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Title: Investigating sterically-stabilised pH-responsive Pickering emulsifiers as microcapsule membranes
Author: Manga, Mohamed Soyeb Abdul Razak
Awarding Body: University of Leeds
Current Institution: University of Leeds
Date of Award: 2013
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In this study, polystyrene latex particles sterically stabilised using a diblock copolymer; poly(methyl methacrylate – block - poly(2-dimethylaminoethyl methacrylate) (pMMA-b-pDMAEMA) are investigated for use as emulsifiers, their adsorption to an oil-water interface, their effect on droplet size control via rotary membrane emulsification and fabrication of smart colloidosome microcapsules. The particles are synthesized using emulsion polymerisation and the particle size can be controlled by changing the polymer block length and reaction temperature. Emulsion studies using these latex particles show that both the pH and electrolyte concentrations affect emulsion stability to oil coalescence. At high pH’s, stable emulsions are formed due to the affinity of the particles to the interface. At low pH, protonation of the amine groups reduces the affinity and thus coalescence is observed. Increasing the electrolyte concentration improves emulsion stability but causes an increase in droplet size due to adsorption of flocculated/aggregated particles. The solid-stabilised emulsions are used as a template to produce colloidosome microcapsules. The pDMAEMA chains on the particle surface are cross-linked producing a robust capsule shell. The oil core is removed and it is demonstrated that the membrane shell, expands and contracts in response to changes in environmental pH. Furthermore it is shown that the microcapsules can be used for the retention and release of ‘model’ dextran molecules. Rotational membrane emulsification was employed to produce emulsion droplets with controlled sizes, stabilised by silica and pH-responsive latex particles. It was found that changes in the droplet size due to variations in the processing parameters could be related back to the kinetics involved in particle adsorption. Tensiometry experiments were performed to probe adsorption kinetics by measuring changes in dynamic interfacial tension. It was found that that bare particles do not change the tension, whereas with core-shell particles the change is pH dependent.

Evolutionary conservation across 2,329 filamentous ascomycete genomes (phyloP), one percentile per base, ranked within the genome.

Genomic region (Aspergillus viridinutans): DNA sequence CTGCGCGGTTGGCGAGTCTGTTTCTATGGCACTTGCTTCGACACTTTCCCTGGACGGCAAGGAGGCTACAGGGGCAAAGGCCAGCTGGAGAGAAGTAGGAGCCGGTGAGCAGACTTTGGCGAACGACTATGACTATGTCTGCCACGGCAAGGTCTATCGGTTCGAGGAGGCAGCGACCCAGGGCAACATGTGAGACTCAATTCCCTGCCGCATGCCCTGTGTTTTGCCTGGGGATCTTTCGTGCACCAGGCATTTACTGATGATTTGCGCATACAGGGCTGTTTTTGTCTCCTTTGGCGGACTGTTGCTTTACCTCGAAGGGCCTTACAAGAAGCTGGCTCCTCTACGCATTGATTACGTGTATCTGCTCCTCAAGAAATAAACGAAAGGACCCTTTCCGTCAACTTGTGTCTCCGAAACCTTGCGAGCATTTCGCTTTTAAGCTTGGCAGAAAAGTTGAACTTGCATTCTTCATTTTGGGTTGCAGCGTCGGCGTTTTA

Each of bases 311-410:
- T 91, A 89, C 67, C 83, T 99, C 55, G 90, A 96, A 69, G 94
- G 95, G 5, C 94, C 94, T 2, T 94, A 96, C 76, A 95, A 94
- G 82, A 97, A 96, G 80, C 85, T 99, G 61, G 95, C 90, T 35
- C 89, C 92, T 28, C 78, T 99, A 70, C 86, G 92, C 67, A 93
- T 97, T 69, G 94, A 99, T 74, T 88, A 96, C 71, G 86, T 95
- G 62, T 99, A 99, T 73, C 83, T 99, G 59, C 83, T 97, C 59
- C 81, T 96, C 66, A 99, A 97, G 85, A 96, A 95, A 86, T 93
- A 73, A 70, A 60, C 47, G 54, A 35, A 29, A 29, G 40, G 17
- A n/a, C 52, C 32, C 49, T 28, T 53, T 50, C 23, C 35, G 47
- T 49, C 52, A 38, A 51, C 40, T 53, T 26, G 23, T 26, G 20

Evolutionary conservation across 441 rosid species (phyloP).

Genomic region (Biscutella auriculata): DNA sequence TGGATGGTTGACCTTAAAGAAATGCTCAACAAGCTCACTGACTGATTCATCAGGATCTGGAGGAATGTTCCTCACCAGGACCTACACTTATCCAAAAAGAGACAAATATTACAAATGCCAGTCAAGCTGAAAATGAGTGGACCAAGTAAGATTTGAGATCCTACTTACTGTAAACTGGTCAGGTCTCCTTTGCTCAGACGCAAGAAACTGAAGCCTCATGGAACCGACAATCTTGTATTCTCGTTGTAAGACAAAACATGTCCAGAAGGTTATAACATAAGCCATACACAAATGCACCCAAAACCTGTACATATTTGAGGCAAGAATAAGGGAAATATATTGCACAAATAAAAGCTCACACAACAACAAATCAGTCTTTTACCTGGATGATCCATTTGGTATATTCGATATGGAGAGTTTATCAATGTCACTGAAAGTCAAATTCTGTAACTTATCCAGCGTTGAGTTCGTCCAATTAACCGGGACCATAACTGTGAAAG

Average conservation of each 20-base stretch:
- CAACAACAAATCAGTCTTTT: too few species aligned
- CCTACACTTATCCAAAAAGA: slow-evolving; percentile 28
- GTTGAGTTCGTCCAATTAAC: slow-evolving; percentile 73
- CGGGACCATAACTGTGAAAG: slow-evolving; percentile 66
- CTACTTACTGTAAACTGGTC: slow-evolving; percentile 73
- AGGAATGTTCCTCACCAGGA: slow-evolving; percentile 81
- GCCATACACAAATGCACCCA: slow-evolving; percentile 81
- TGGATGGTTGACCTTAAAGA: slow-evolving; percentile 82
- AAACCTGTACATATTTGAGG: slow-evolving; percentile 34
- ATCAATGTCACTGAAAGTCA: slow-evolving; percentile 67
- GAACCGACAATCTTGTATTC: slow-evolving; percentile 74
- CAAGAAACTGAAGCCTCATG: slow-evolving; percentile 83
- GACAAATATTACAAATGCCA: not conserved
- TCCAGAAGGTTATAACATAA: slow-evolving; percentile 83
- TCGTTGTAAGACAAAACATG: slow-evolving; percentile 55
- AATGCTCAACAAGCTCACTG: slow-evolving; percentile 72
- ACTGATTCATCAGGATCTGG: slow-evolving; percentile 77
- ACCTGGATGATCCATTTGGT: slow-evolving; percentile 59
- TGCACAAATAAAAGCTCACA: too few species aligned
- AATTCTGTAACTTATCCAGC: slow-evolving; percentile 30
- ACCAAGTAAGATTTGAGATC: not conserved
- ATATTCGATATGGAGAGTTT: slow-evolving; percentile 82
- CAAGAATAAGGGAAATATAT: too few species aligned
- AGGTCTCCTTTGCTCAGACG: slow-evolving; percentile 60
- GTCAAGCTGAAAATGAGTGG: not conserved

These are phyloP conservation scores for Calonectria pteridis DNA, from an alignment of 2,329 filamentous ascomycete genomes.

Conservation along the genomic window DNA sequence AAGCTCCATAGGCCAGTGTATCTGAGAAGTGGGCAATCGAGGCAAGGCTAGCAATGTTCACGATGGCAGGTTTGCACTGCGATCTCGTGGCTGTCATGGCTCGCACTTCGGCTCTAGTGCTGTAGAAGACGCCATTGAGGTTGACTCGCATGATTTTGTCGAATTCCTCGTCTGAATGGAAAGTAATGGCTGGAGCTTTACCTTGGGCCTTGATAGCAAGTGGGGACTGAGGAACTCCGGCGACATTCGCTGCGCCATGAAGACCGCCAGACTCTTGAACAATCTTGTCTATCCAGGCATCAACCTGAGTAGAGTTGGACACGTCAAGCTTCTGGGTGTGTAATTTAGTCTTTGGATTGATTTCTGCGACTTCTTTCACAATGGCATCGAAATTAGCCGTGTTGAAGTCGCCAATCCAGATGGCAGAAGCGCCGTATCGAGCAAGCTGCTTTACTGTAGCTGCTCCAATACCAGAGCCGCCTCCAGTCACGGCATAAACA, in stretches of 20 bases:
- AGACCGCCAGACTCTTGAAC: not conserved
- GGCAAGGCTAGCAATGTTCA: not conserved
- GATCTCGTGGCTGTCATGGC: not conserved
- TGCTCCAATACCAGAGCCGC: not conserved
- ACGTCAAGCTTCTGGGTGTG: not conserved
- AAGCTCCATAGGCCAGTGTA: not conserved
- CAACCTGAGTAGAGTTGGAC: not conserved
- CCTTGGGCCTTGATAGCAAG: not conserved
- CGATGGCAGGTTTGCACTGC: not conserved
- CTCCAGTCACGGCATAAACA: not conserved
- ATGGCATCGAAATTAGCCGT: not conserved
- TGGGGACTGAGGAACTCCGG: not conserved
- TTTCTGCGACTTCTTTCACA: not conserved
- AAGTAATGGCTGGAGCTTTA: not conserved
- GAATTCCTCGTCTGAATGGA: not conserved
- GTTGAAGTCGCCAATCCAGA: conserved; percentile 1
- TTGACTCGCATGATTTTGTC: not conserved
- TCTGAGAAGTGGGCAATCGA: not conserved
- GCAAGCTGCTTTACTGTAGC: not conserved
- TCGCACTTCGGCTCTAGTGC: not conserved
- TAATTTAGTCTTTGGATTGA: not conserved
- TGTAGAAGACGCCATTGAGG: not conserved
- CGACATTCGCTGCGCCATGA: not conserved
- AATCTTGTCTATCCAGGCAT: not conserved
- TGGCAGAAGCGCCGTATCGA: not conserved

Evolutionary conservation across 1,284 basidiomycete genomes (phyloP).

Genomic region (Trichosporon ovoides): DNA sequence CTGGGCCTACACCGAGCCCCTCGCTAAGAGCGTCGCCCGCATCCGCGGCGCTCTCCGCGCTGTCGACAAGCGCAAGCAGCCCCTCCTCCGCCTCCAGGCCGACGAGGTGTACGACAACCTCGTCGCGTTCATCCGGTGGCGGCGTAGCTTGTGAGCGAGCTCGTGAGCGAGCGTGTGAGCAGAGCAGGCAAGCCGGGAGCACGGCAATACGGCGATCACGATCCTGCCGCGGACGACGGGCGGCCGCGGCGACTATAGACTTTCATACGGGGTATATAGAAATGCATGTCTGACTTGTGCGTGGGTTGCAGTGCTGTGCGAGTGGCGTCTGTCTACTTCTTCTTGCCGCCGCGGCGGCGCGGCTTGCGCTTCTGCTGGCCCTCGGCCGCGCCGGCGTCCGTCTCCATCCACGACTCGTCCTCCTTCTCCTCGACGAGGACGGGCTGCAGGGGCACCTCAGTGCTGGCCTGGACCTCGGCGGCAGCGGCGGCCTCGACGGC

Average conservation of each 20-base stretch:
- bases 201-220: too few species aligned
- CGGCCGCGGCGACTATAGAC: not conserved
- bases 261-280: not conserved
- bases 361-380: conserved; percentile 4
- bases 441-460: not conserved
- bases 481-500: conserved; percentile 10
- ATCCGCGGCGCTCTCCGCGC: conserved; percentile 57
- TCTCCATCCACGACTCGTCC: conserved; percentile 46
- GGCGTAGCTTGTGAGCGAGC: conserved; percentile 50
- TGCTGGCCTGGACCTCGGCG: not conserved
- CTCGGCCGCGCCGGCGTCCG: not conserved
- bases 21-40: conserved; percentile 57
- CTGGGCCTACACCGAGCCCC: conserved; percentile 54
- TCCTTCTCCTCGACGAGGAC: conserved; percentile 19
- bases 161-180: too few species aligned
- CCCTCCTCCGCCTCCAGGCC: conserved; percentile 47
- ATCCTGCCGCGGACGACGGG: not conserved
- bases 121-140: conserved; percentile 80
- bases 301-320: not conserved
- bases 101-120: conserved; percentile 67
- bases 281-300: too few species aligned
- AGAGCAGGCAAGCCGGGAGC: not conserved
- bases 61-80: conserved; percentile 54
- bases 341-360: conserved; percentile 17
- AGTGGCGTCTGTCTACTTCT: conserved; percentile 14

Supervisor: Biggs, Simon ; Williams, Richard Sponsor: Not available
Qualification Name: Thesis (Ph.D.) Qualification Level: Doctoral
EThOS ID:  DOI: Not available